North Korea has a command economy, which is commonplace among communist countries. The government has control over all monetary exchanges, causing the economy to remain relatively stagnant due to a lack of competition between businesses. Additionally, North Korea’s trade restrictions and sanctions have deeply hurt the country’s economy. As a result, the lack of participation has effectively barred the country from growing within the international market. Its economy is vulnerable to collapse and rates of poverty in North Korea continue to soar. Fortunately, these books below strengthen the fight against global poverty by illustrating the suffering that occurs there and showing why action is needed.

The Girl with Seven Names by Hyeonseo Lee

This novel was published in 2015 and has been universally praised for its ability to convey such deep human emotion in harrowing situations. The Girl With the Seven Names is a biography of the author’s experiences in North Korea. It reflects Lee’s struggle to escape poverty with her family. In this book, Lee describes the horrid treatments and deplorable conditions that she faced living under the current North Korean regime.

Furthermore, she explains how such experiences have emotionally affected her and those around her. This work provides an inside look into the realities of poverty in North Korea. Additionally, readers are able to better understand the living conditions faced by this country’s populace.

The Accusation by Bandi

The Accusation is a series of short stories published between 1989 and 1995. This work is unique being it is not a traditional memoir, rather, it contains small chapters reflecting the everyday lives of those living in poverty in North Korea. The country’s secretive nature has made it difficult to acquire information. As such, Bandi’s work has become one of the very few sources within the country. Bandi has chosen to live within North Korea in order to continue reporting. The Accusation has been given tremendous praise for its honest writing and its importance as a primary source.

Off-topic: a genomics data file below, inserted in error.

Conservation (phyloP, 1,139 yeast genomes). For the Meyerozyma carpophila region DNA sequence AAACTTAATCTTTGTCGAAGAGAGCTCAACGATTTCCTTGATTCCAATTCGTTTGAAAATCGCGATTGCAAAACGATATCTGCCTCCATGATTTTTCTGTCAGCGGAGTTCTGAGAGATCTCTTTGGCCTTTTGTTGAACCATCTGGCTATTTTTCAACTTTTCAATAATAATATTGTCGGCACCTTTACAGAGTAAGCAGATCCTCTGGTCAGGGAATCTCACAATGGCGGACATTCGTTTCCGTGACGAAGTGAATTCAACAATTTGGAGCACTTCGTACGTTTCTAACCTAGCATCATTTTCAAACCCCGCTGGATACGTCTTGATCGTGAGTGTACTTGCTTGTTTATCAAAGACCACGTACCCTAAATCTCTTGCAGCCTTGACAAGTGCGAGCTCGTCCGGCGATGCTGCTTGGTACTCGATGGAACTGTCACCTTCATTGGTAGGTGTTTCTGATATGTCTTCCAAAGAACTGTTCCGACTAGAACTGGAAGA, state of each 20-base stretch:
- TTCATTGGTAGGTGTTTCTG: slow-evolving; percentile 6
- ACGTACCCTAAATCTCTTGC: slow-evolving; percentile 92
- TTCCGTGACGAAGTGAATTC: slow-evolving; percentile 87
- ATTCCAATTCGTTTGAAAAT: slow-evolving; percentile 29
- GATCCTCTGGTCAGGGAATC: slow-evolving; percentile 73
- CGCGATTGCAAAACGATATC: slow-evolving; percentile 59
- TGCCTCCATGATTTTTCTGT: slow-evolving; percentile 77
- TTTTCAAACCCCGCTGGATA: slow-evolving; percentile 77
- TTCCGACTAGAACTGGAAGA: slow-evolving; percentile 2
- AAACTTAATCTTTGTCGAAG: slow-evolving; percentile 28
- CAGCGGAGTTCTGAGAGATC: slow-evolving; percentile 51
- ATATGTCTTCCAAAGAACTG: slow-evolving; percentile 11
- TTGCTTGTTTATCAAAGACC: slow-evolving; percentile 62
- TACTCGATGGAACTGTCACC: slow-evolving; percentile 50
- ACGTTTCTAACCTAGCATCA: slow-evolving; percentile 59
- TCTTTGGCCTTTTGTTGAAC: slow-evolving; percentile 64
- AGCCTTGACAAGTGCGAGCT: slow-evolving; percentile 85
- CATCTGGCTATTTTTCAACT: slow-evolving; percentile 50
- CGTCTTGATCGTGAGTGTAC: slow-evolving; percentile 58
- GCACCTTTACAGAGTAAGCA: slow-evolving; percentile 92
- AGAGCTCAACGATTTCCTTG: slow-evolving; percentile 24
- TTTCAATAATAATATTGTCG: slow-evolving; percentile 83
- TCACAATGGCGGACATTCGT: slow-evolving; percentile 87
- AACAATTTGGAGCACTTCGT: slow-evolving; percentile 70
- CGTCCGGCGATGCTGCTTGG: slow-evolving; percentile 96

Dear Leader: My Escape from North Korea by Jang Jin-Sung

Dear Leader: My Escape from North Korea is critically acclaimed as an exposé on the way high-ranking officers of North Korea live. Author Jang Jin-Sung was previously the poet laureate to Kim Jong-il. Thus, he obtained access to extremely censored information. In this work, the author and protagonist lend a forbidden magazine to a friend and are forced to flee the country as fugitives. His writing gives an insightful account of how the upper-class lives and how the hierarchical power structure operates.

Additionally, Jin-Sung’s novel discloses the political pressure of working close with Kim Jong-il and the harsh consequences of spreading information. Jin-Sung is able to provide an astonishing amount of valuable information for readers to understand the social injustice in North Korea.

How These Books Help